If you’re interested, here’s a fascinating book called “Our enemies: 96 character heads from German prisoner of war camps“, a propaganda book published by Germany to show the public the faces of various “exotic” or “Alien” soldiers from around the world Germany was fighting against.

 

Sources-

The World’s War– David Olusoga

The World’s War: Forgotten Soldiers of Empire– BBC

British Library Website

Race and War in France: Colonial Subjects in the French Army, 1914-1918

Germany’s grand First World War jihad experiment– Telegraph

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Some thoughts on The Swapper, claymation and games.

So I just got a chance to play an awesome little Indie Game The Swapper, which was one of the games I picked up in the Huge Seal Deal, a ‘build your own steam sale” promotion that popped up recently. The Swapper is a game that I’ve seen featured on many top ten and recommendation lists in the past but, as always, never actually played. This is partially down to the fact I had gotten it confused with Routine, a horror game set on a space station that I am way to much of a baby to play.

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We can agree both have beautiful posters. though.

We can agree both have beautiful posters. though.

Now, I haven’t had time to play much and this is by no means a review, just some thoughts on the game and it’s very unique art style. I’m hoping to make a video on it soon.

Anyway, the art style of The Swapper is wonderful. There’s something truly incredible, beautiful and rare in the fact that it was created with clay. The character models, the environments everything. The moment you play you’ll notice this beautiful handcrafted look to everything. Throw in sound effects which are so soft, papery and small and you’ll get this wonderful faux-real effect. The environments look so textured and detailed (not to mention terrifyingly atmospheric) it begins to feel very realistic, as if it’s a real model running around behind your computer, but at the same time are very obviously… unrealistic. It’s hard to explain and it’s comparable to the feeling that I get from watching stop motion like Wallace and Gromit, of a detailed world that exists beyond what we see on-screen. It also gives a much better feeling of depth as the models in the game literally do have depth in real life.

Clay assets used in the game. Now THIS is game design!

Clay assets used in the game. Now THIS is game design!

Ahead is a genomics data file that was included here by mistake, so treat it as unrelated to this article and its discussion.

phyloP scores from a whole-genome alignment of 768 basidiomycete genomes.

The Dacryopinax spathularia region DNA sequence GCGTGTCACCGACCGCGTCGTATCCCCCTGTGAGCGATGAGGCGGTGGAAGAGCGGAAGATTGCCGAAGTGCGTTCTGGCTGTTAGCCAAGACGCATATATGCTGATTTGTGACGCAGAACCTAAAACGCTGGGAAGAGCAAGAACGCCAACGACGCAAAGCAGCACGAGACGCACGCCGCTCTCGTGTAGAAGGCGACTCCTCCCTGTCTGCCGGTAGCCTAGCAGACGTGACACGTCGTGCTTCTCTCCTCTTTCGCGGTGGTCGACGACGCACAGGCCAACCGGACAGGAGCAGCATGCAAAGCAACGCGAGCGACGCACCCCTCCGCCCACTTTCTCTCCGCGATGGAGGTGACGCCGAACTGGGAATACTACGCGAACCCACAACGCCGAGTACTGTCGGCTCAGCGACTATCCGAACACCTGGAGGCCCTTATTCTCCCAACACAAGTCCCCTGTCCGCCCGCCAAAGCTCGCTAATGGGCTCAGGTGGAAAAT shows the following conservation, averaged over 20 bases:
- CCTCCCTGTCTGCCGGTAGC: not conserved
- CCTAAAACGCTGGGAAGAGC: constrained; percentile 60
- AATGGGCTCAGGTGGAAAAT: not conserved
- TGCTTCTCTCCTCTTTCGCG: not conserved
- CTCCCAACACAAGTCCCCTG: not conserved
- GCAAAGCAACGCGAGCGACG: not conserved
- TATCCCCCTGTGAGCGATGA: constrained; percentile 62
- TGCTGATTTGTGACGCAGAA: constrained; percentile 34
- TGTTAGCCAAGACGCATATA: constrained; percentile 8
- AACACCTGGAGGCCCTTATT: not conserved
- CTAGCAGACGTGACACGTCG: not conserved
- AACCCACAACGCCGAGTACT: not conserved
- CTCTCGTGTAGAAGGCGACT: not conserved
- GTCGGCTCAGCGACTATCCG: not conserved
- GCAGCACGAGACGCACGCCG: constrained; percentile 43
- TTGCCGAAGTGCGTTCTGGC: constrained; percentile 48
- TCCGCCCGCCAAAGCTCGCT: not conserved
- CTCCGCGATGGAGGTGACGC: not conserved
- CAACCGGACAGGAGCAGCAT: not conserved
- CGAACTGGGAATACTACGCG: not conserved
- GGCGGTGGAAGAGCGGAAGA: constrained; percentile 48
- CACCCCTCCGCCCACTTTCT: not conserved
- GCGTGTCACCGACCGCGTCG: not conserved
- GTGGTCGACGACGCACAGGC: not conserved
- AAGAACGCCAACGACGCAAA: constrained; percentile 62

Obviously, this kind of animation and design is time-consuming a very difficult to do well; character meshes are hard enough to achieve with computer models without the added pain of trying to use real physical models, however the rare games that use it are one that will stand the test of time. The process reminds of the film Moon, with Sam Rockwell (which is an awesome film in case anyone hasn’t seen it), which in place of conventional CGI in lunar scenes used real life scale models of the lunar rovers, machinery and harvesters we see in the film (though obviously a lot of secondary and polish effects were computer generated). It’s a beautiful example of a low-budget film taking a really creative approach to large set pieces usually dominated by often jarring special effects.

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Before I go though, there is one game I cannot pass up mentioning. It is the genre defining game for me when it comes to claymation video games and it passed a lot of excess time for me in High School: Platypus

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Oh man oh man play this game. You won’t regret it. I can’t tell you when this game was first released, but it was at least 2006. Made by Anthony Flak, the entire game is crafted lovingly in clay. The detail in this game will blow you away and I’m not joking when I say it’s nigh on impossible to date due to the incredible art style. With a classic Arcady two player mode and even a pretty nice story, it’s an example of the expansive, expressive beauty of video games and we desperately need more of it! You can find out more about Platypus and Platypus II on the beautifully dated website here and it can be found to play I think on most miniclip/flash game sites. Pretty sure it’s on iOS too.

Anyway, yeah not exactly about The Swapper but just some thoughts on its unique art style. Give it a try! If you enjoy classic Metroid (albeit slower & less shooty) orientated puzzle games, you’ll love it.

AND PLAY PLATYPUS!

AND PLAY PLATYPUS!